Our Rich History

Our Rich HistoryCityHospital-History

Founded by the Bangor city fathers in 1827, the Bangor Nursing and Rehabilitation Center (BNRC), has a long and storied history of serving the residents of the greater Bangor, Maine, area in a variety of capacities. The first building, a three-story farmhouse located on Main Street, was a working farm raising livestock and produce, and served as an almshouse to provide shelter and care for members of Bangor’s indigent population. Known as the Almshouse Property or Poor Farm, the farm supported the residents’ needs and also sold dairy, meat and produce to members of the local community. In 1832, the Bangor Board of Aldermen formed a committee to plan for a hospital on the property, the first in the area. The new hospital was not erected until 1841, but in the interim 12 rooms in the farmhouse were converted for hospital use and were available to care for anyone in the community. During this time, the facility was referred to as the City Farm, which also provided the first soup kitchen to feed the poor in the city of Bangor, run by the Overseers of the Poor.

In 1845, the decision was made to expand the medical services provided by the City Farm to include mental health. A new hospital annex was added in 1894, providing additional care as a “women’s hospital”. As the healthcare functions continued to grow, and the farming operations decreased in the early 1900s, the name was changed to City Hospital. Growth in the Bangor and surrounding population led to the establishment of several new hospitals focused on acute care; gradually City Hospital shifted its focus to skilled nursing and long-term care.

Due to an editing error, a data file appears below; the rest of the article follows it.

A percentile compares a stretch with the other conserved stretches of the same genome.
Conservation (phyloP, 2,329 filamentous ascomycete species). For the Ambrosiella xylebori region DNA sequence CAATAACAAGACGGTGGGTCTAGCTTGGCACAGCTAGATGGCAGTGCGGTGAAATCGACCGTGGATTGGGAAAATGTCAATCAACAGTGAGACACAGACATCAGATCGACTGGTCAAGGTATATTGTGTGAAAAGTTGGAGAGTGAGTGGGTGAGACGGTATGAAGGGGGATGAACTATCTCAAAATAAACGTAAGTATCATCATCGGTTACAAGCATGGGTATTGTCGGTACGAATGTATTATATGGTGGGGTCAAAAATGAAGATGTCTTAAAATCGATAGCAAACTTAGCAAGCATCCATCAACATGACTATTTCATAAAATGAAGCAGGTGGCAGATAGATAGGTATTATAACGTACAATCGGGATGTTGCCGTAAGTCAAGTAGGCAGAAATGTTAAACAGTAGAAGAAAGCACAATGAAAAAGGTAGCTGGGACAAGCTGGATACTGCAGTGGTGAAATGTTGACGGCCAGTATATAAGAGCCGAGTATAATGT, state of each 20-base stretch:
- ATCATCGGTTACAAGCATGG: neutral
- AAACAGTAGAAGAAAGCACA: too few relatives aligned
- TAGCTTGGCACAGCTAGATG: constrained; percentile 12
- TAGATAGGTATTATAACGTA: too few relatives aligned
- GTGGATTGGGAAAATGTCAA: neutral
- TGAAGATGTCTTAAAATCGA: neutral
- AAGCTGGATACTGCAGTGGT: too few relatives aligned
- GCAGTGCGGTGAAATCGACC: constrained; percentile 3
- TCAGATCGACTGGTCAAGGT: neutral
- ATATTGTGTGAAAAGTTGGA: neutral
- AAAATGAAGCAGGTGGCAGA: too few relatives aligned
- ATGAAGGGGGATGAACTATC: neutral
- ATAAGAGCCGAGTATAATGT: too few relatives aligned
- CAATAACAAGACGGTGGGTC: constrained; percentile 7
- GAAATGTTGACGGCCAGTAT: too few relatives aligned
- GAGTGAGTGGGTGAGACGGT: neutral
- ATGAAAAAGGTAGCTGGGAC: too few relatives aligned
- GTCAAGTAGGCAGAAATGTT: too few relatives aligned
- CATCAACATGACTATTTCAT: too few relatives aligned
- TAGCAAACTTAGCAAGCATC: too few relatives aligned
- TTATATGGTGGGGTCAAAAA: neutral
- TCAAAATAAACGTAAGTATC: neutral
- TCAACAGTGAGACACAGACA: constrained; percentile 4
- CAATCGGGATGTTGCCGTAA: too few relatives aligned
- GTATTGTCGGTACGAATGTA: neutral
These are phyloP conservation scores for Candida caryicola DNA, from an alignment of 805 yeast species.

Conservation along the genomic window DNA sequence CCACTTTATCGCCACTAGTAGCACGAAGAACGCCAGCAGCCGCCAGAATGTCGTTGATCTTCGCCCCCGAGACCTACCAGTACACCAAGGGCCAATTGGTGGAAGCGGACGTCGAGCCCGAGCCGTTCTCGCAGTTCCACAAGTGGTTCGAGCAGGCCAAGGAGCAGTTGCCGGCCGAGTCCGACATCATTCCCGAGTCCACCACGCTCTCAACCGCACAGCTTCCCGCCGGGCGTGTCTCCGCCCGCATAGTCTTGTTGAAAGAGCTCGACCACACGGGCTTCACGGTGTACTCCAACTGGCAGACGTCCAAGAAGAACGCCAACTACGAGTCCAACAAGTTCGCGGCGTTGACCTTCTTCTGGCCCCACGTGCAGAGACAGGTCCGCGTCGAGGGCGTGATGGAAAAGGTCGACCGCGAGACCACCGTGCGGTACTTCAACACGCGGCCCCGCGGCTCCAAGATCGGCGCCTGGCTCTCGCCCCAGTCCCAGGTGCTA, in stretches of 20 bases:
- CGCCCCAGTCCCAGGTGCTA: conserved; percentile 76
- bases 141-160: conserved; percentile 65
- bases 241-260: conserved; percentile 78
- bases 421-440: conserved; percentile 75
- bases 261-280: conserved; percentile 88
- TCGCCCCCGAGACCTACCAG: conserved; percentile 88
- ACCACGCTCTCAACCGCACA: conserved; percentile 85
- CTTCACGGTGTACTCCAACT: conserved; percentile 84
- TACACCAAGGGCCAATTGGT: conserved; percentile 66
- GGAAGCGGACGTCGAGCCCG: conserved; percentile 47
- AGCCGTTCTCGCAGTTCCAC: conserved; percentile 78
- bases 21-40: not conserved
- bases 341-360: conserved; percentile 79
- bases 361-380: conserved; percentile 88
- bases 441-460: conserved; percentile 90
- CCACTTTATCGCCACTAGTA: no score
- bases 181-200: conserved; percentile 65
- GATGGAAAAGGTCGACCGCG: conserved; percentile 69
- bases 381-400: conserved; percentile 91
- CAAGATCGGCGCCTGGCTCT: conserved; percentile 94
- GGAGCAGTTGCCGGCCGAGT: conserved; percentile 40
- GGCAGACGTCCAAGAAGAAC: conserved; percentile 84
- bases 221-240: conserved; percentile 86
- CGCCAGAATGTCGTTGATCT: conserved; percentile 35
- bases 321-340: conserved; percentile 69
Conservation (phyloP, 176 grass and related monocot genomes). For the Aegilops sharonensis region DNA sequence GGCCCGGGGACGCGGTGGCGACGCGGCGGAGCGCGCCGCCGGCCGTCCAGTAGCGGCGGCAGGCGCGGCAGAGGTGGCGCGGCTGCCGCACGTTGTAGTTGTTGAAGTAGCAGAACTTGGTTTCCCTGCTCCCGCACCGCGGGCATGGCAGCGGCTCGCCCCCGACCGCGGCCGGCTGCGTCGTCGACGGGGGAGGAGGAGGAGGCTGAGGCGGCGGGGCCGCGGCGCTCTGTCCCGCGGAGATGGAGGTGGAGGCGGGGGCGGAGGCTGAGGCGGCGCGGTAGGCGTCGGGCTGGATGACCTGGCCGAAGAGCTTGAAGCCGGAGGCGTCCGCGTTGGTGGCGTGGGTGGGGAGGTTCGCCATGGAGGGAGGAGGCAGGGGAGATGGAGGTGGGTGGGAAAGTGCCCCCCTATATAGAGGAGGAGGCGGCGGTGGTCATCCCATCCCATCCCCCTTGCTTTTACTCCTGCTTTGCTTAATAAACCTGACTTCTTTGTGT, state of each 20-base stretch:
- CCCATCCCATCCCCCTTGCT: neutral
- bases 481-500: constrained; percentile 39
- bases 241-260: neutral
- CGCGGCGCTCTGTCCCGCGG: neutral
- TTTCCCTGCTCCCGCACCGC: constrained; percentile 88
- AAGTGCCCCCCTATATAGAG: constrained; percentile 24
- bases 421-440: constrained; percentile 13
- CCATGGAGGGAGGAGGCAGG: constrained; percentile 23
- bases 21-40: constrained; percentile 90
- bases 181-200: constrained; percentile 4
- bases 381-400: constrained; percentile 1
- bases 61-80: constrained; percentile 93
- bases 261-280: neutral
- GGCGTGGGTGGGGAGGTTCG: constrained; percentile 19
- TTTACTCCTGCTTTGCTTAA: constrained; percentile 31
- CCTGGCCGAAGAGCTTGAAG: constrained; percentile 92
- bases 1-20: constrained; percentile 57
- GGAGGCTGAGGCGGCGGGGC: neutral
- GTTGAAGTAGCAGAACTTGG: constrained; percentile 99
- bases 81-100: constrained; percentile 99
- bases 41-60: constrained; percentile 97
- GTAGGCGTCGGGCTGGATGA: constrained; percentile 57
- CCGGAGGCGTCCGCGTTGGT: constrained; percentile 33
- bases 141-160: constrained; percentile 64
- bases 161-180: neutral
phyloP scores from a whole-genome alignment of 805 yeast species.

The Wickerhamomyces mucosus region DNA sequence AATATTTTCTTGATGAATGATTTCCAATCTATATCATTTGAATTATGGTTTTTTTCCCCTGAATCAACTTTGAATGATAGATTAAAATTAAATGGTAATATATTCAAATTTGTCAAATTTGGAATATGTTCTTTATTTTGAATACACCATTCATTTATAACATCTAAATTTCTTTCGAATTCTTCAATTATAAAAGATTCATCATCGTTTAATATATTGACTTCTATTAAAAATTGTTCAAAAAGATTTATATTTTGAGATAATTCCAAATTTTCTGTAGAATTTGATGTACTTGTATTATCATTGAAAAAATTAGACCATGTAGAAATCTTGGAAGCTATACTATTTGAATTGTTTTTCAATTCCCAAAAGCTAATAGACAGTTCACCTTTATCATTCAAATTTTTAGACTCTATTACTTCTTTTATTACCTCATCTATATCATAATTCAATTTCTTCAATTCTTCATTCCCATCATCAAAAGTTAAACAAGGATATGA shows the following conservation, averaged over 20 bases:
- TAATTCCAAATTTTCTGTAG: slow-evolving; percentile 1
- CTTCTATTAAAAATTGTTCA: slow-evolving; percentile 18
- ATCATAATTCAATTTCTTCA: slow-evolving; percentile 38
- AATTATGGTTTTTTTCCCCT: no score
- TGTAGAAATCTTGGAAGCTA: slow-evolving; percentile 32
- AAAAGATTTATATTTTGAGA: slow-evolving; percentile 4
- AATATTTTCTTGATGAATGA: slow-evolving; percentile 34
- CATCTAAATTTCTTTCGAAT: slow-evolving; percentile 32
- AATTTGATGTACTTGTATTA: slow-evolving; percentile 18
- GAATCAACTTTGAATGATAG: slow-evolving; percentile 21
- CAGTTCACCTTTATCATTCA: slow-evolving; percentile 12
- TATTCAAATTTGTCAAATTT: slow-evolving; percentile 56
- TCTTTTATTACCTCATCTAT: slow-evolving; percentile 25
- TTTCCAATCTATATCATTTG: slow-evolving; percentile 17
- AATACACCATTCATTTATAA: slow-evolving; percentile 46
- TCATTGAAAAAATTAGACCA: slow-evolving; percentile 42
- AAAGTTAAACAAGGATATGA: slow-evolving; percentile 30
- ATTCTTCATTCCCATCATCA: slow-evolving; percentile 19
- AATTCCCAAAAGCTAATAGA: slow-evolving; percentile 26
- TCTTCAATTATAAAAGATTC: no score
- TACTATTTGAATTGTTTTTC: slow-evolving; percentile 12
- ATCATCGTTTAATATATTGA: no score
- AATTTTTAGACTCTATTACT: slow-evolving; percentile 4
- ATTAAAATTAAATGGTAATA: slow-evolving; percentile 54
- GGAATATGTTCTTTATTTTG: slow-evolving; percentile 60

After 141 years on Main Street, in July 1969, City Hospital moved to a recently built hospital located on the former Dow Air Force Base, which had been decommissioned by the Air Force when the base closed. The Air Force deeded the building to the city of Bangor, providing an excellent venue to better serve the long-term care needs of the community.  In 1984, the City Council changed the name from City Hospital to Bangor City Nursing Facility.

In 1999, the City Council called for the establishment of a non-profit corporation to assume ownership and management of the facility. A community board of directors assumed responsibility for operations on January 1, 2001, and changed the name to Bangor Nursing and Rehabilitation Center. In 2013, BNRC entered into a management consulting agreement with Covenant Health, a Catholic-based, regional healthcare network, whose values closely aligned with BNRC’s. In December 2021, BNRC was acquired by Covenant Health and became a full member of the healthcare organization. Today, BNRC provides Skilled Nursing Rehabilitation Services and Long-term Care in a 60-bed, state-of-the-art facility.

Reasons to Choose Bangor Nursing & Rehabilitation Center

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